I was impressed with them and they guarantee the fit for life, including shell modifications if/when needed. He thought that despite being a park orientated boot it would serve me well given the fit. I just wanted to make sure that was valid and that he wasn't misinformed about the boot or something (he took his time so I don't think he was trying to push just any boot on me.)

post #5 of 19

I think the question would the forward lean lean angle.  Some park boots are really vertical, that would keep you off balance on steeps.

post #6 of 19
Thread Starter 

Ah now that's interesting. I've heard alot about flex and alot about fitment but very little about forward lean but that makes sense. I will say that when wearing the boots I didn't feel noticeably more upright than in the Lange's and Solomon's that I tried (non-park boots.)

 

http://www.epicski.com/forum/thread/91819/park-and-pipe-boots-for-all-mountain-use - Mntlion the bootfitter seems to think park boots are just boots and if they fit they fit.

 

I'm starting to think I should accept that they feel good and firm and take them for a ride.

 

 

But lean angle - it's not listed in the specs for boots and i'm not seeing much about it in descriptions. Any way to quantify this other than feel? Obviously I could get out my compass rolleyes.gif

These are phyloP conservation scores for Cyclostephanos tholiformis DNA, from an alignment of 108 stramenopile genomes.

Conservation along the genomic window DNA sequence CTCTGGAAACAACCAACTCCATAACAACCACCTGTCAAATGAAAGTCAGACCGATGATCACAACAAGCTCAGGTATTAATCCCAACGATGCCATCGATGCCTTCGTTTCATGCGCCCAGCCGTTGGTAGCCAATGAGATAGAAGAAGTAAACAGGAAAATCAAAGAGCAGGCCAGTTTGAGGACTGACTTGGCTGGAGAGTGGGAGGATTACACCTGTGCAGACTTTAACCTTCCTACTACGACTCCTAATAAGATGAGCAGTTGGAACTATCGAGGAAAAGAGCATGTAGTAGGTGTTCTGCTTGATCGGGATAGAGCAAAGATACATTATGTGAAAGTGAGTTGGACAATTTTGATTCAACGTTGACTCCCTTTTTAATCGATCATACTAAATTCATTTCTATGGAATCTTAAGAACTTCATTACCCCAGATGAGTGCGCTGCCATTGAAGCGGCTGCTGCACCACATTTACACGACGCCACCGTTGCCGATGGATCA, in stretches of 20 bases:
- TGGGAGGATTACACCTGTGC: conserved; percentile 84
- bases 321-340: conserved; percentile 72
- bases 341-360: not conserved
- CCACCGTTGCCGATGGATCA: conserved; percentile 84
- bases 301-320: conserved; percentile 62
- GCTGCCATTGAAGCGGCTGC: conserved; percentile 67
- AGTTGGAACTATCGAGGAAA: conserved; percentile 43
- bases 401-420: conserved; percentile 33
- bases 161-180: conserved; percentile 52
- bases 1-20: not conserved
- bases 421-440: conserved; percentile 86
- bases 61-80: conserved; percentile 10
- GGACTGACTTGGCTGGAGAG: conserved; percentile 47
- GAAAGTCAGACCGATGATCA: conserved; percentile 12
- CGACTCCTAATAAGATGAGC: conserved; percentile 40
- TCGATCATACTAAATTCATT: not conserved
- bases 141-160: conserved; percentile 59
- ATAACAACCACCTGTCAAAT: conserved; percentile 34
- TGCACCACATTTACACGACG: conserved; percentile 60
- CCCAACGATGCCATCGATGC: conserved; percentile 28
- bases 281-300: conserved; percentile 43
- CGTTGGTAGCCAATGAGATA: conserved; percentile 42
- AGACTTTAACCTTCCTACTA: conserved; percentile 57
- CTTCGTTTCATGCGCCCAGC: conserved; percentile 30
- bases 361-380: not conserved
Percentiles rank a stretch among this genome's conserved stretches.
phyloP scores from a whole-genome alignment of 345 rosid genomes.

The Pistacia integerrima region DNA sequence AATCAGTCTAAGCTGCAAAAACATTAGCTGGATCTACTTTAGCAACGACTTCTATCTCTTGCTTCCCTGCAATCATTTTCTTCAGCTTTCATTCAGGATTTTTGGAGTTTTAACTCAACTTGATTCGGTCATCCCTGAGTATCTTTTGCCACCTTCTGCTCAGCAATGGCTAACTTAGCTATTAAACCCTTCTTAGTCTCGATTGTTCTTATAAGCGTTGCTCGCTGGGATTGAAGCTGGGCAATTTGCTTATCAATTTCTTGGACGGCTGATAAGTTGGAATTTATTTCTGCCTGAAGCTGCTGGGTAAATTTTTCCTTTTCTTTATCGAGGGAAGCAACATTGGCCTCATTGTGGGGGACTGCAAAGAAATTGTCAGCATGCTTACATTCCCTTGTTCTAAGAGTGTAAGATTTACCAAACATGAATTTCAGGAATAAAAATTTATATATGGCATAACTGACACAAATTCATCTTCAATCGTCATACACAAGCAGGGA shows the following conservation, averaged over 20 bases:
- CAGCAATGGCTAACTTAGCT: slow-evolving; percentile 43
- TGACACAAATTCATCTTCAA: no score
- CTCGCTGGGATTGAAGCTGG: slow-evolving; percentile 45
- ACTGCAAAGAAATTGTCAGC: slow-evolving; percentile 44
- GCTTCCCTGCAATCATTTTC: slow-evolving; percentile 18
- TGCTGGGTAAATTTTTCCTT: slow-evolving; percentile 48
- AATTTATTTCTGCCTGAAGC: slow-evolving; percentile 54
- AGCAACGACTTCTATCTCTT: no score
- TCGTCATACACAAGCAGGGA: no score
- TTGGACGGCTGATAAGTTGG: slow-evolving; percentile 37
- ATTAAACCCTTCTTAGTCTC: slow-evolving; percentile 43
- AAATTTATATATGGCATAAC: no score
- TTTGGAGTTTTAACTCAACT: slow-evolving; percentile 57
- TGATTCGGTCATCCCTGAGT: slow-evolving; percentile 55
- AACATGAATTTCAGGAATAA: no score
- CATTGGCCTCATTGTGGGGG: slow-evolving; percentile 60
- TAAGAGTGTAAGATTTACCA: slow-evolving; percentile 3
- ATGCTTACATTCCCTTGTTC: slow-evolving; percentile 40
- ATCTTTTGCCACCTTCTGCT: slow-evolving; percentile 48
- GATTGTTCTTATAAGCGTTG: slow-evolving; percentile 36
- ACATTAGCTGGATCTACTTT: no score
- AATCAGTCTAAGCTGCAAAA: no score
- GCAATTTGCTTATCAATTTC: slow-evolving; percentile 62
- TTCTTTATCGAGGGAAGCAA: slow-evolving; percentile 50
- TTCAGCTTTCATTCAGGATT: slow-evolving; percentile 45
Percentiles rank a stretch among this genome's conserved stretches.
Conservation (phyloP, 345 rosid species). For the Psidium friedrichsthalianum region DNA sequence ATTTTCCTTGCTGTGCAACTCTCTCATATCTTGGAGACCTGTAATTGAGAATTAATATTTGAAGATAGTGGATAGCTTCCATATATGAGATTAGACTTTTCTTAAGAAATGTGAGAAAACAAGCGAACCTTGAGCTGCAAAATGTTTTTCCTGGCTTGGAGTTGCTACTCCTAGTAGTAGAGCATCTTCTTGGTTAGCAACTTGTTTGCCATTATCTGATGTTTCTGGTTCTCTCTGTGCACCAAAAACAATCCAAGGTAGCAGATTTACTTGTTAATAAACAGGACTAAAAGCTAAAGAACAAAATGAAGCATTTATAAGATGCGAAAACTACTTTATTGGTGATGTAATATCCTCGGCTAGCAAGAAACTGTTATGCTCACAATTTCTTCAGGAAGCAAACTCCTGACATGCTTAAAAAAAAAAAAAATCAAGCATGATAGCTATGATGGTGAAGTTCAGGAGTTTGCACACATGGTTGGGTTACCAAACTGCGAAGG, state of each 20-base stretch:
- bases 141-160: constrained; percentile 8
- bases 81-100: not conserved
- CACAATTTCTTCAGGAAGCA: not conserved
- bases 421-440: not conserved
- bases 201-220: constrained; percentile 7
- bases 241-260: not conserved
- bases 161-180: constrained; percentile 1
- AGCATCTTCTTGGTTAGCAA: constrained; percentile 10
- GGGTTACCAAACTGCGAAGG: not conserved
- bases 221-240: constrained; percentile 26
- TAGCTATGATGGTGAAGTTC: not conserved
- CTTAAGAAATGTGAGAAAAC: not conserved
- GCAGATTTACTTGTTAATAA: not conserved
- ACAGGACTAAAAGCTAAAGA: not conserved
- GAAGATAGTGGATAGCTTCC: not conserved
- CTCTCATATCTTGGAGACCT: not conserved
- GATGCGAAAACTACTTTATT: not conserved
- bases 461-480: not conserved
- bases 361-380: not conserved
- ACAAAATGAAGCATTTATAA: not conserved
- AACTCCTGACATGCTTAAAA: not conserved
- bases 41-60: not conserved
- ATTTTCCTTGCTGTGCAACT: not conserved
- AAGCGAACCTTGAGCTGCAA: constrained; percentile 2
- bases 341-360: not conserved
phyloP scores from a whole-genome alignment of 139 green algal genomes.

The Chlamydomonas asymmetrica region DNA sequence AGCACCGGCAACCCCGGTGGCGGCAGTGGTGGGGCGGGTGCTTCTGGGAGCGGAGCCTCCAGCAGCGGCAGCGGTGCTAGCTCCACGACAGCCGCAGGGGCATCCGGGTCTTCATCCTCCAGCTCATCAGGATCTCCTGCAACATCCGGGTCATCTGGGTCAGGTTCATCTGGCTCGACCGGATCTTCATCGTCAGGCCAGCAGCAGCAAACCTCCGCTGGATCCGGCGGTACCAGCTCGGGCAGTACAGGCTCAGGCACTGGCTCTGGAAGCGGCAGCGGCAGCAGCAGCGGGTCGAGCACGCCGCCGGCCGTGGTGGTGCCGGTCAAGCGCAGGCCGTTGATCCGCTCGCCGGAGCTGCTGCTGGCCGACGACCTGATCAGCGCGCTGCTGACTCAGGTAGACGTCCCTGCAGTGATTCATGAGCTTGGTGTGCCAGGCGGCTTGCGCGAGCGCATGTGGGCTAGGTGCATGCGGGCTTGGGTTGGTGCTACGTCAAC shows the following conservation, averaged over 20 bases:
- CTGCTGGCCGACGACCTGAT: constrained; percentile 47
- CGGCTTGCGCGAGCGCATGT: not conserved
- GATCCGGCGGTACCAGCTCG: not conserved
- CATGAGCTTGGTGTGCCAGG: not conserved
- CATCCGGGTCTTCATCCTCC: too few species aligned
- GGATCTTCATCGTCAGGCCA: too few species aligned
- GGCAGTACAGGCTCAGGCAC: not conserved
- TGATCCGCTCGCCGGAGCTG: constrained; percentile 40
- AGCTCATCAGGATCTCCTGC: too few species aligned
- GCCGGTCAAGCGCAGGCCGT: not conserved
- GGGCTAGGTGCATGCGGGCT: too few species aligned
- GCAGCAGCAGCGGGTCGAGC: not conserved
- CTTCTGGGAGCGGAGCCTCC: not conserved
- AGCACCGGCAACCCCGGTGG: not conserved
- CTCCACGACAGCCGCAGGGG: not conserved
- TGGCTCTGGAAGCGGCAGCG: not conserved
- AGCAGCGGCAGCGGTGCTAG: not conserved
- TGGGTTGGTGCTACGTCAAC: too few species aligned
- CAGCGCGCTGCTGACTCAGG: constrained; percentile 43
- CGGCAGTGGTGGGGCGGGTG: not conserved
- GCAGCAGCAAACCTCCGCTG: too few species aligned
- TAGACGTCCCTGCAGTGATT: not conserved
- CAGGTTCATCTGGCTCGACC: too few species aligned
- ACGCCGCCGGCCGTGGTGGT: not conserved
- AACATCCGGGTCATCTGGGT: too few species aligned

post #7 of 19
Quote:
Originally Posted by mtcyclist View Post

Did the shop do a shell fit?  If they didn't, I would bet money they are too big. 



Where would you get that based on what he said? 

post #8 of 19
Quote:
Originally Posted by Beefstuinit View Post

I'm starting to think I should accept that they feel good and firm and take them for a ride.

 

 

But lean angle - it's not listed in the specs for boots and i'm not seeing much about it in descriptions. Any way to quantify this other than feel? Obviously I could get out my compass rolleyes.gif



**Caveat:  I'm not the typical Epic techno geek who worries about skis edges in terms of .5 degrees, and I don't debate endlessly about the perfect turn shape like the PSIA geeks around here...  With that said, I was an instructor for 4 years, and a ski tech for 3, so I have a few ideas of how things work...**

 

I'd agree.  "If the boot fits..."  I'm beginning to think more and more that Skiing is about the ENJOYMENT you get from it.  Gear that WORKS FOR YOU is part of that equation.  We can debate endlessly about what is optimal, but I bet if you put me in "optimal" gear for what I describe my usual day on the hill to be, I probably wouldn't be as comfortable, and probably wouldn't enjoy things as much.